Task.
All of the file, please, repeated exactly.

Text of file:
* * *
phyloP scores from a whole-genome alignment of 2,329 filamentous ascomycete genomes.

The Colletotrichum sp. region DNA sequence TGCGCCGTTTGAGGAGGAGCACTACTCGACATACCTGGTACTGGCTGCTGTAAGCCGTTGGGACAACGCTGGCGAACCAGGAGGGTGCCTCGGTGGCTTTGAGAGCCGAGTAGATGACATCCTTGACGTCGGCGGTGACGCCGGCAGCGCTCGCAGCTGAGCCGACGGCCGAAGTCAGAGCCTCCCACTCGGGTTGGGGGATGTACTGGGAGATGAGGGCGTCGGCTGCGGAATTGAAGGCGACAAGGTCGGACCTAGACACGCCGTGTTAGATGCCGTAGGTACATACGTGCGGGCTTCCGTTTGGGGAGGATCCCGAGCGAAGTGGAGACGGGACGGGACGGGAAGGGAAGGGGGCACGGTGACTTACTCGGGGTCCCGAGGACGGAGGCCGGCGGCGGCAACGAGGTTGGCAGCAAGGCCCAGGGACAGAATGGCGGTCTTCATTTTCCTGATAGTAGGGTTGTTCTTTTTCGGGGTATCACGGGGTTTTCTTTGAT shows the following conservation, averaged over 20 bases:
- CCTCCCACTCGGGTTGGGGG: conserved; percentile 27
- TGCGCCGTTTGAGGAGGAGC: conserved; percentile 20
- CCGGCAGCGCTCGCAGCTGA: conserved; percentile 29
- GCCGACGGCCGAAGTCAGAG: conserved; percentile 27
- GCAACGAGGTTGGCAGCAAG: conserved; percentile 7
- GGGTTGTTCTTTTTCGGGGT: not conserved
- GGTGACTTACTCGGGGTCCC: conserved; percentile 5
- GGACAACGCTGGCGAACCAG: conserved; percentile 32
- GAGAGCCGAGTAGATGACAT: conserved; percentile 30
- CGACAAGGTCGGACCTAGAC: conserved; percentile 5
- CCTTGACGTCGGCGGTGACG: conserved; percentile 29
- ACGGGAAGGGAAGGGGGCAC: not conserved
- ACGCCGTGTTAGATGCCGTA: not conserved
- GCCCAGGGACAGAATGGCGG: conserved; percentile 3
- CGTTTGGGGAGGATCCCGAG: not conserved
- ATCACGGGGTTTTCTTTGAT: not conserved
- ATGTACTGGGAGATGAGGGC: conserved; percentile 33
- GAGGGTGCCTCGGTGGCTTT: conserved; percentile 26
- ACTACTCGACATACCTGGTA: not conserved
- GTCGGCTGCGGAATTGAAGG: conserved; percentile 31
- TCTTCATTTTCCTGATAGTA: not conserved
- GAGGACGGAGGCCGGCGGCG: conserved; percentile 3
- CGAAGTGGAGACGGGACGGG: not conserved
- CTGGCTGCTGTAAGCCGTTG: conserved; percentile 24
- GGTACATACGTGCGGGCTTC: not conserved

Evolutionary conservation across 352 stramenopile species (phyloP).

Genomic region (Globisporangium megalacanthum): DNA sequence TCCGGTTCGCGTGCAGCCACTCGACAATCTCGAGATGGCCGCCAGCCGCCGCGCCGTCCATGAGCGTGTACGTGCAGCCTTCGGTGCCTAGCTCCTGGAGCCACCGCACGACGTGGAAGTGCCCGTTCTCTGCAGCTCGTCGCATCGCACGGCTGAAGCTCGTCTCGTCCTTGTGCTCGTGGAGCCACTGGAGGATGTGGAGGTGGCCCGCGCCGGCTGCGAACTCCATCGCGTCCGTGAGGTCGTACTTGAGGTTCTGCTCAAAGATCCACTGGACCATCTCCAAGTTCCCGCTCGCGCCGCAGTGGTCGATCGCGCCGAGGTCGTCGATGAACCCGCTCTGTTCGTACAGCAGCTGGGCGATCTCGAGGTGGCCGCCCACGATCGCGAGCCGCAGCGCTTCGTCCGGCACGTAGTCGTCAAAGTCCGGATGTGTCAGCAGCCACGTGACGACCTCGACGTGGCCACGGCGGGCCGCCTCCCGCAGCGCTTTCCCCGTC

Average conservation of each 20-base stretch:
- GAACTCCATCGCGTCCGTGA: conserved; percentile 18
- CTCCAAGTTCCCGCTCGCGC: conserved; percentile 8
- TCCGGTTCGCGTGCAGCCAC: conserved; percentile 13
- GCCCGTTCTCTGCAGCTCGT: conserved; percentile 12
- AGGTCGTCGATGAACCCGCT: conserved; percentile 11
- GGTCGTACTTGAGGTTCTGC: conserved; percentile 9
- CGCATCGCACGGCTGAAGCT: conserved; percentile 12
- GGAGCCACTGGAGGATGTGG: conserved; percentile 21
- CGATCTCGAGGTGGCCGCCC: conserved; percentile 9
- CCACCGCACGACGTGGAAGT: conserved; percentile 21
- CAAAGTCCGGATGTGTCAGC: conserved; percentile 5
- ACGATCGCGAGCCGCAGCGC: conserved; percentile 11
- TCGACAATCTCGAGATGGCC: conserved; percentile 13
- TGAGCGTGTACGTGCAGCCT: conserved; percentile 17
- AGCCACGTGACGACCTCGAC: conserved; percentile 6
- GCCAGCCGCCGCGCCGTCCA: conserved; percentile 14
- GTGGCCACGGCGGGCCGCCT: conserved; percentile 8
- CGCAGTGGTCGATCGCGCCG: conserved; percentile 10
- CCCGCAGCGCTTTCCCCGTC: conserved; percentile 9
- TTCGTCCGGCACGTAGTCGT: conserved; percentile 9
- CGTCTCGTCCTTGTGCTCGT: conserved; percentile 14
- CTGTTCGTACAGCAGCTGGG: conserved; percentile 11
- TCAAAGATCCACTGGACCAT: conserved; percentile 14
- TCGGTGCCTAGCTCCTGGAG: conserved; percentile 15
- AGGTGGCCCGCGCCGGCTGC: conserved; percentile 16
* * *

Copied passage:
phyloP scores from a whole-genome alignment of 2,329 filamentous ascomycete genomes.

The Colletotrichum sp. region DNA sequence TGCGCCGTTTGAGGAGGAGCACTACTCGACATACCTGGTACTGGCTGCTGTAAGCCGTTGGGACAACGCTGGCGAACCAGGAGGGTGCCTCGGTGGCTTTGAGAGCCGAGTAGATGACATCCTTGACGTCGGCGGTGACGCCGGCAGCGCTCGCAGCTGAGCCGACGGCCGAAGTCAGAGCCTCCCACTCGGGTTGGGGGATGTACTGGGAGATGAGGGCGTCGGCTGCGGAATTGAAGGCGACAAGGTCGGACCTAGACACGCCGTGTTAGATGCCGTAGGTACATACGTGCGGGCTTCCGTTTGGGGAGGATCCCGAGCGAAGTGGAGACGGGACGGGACGGGAAGGGAAGGGGGCACGGTGACTTACTCGGGGTCCCGAGGACGGAGGCCGGCGGCGGCAACGAGGTTGGCAGCAAGGCCCAGGGACAGAATGGCGGTCTTCATTTTCCTGATAGTAGGGTTGTTCTTTTTCGGGGTATCACGGGGTTTTCTTTGAT shows the following conservation, averaged over 20 bases:
- CCTCCCACTCGGGTTGGGGG: conserved; percentile 27
- TGCGCCGTTTGAGGAGGAGC: conserved; percentile 20
- CCGGCAGCGCTCGCAGCTGA: conserved; percentile 29
- GCCGACGGCCGAAGTCAGAG: conserved; percentile 27
- GCAACGAGGTTGGCAGCAAG: conserved; percentile 7
- GGGTTGTTCTTTTTCGGGGT: not conserved
- GGTGACTTACTCGGGGTCCC: conserved; percentile 5
- GGACAACGCTGGCGAACCAG: conserved; percentile 32
- GAGAGCCGAGTAGATGACAT: conserved; percentile 30
- CGACAAGGTCGGACCTAGAC: conserved; percentile 5
- CCTTGACGTCGGCGGTGACG: conserved; percentile 29
- ACGGGAAGGGAAGGGGGCAC: not conserved
- ACGCCGTGTTAGATGCCGTA: not conserved
- GCCCAGGGACAGAATGGCGG: conserved; percentile 3
- CGTTTGGGGAGGATCCCGAG: not conserved
- ATCACGGGGTTTTCTTTGAT: not conserved
- ATGTACTGGGAGATGAGGGC: conserved; percentile 33
- GAGGGTGCCTCGGTGGCTTT: conserved; percentile 26
- ACTACTCGACATACCTGGTA: not conserved
- GTCGGCTGCGGAATTGAAGG: conserved; percentile 31
- TCTTCATTTTCCTGATAGTA: not conserved
- GAGGACGGAGGCCGGCGGCG: conserved; percentile 3
- CGAAGTGGAGACGGGACGGG: not conserved
- CTGGCTGCTGTAAGCCGTTG: conserved; percentile 24
- GGTACATACGTGCGGGCTTC: not conserved

Evolutionary conservation across 352 stramenopile species (phyloP).

Genomic region (Globisporangium megalacanthum): DNA sequence TCCGGTTCGCGTGCAGCCACTCGACAATCTCGAGATGGCCGCCAGCCGCCGCGCCGTCCATGAGCGTGTACGTGCAGCCTTCGGTGCCTAGCTCCTGGAGCCACCGCACGACGTGGAAGTGCCCGTTCTCTGCAGCTCGTCGCATCGCACGGCTGAAGCTCGTCTCGTCCTTGTGCTCGTGGAGCCACTGGAGGATGTGGAGGTGGCCCGCGCCGGCTGCGAACTCCATCGCGTCCGTGAGGTCGTACTTGAGGTTCTGCTCAAAGATCCACTGGACCATCTCCAAGTTCCCGCTCGCGCCGCAGTGGTCGATCGCGCCGAGGTCGTCGATGAACCCGCTCTGTTCGTACAGCAGCTGGGCGATCTCGAGGTGGCCGCCCACGATCGCGAGCCGCAGCGCTTCGTCCGGCACGTAGTCGTCAAAGTCCGGATGTGTCAGCAGCCACGTGACGACCTCGACGTGGCCACGGCGGGCCGCCTCCCGCAGCGCTTTCCCCGTC

Average conservation of each 20-base stretch:
- GAACTCCATCGCGTCCGTGA: conserved; percentile 18
- CTCCAAGTTCCCGCTCGCGC: conserved; percentile 8
- TCCGGTTCGCGTGCAGCCAC: conserved; percentile 13
- GCCCGTTCTCTGCAGCTCGT: conserved; percentile 12
- AGGTCGTCGATGAACCCGCT: conserved; percentile 11
- GGTCGTACTTGAGGTTCTGC: conserved; percentile 9
- CGCATCGCACGGCTGAAGCT: conserved; percentile 12
- GGAGCCACTGGAGGATGTGG: conserved; percentile 21
- CGATCTCGAGGTGGCCGCCC: conserved; percentile 9
- CCACCGCACGACGTGGAAGT: conserved; percentile 21
- CAAAGTCCGGATGTGTCAGC: conserved; percentile 5
- ACGATCGCGAGCCGCAGCGC: conserved; percentile 11
- TCGACAATCTCGAGATGGCC: conserved; percentile 13
- TGAGCGTGTACGTGCAGCCT: conserved; percentile 17
- AGCCACGTGACGACCTCGAC: conserved; percentile 6
- GCCAGCCGCCGCGCCGTCCA: conserved; percentile 14
- GTGGCCACGGCGGGCCGCCT: conserved; percentile 8
- CGCAGTGGTCGATCGCGCCG: conserved; percentile 10
- CCCGCAGCGCTTTCCCCGTC: conserved; percentile 9
- TTCGTCCGGCACGTAGTCGT: conserved; percentile 9
- CGTCTCGTCCTTGTGCTCGT: conserved; percentile 14
- CTGTTCGTACAGCAGCTGGG: conserved; percentile 11
- TCAAAGATCCACTGGACCAT: conserved; percentile 14
- TCGGTGCCTAGCTCCTGGAG: conserved; percentile 15
- AGGTGGCCCGCGCCGGCTGC: conserved; percentile 16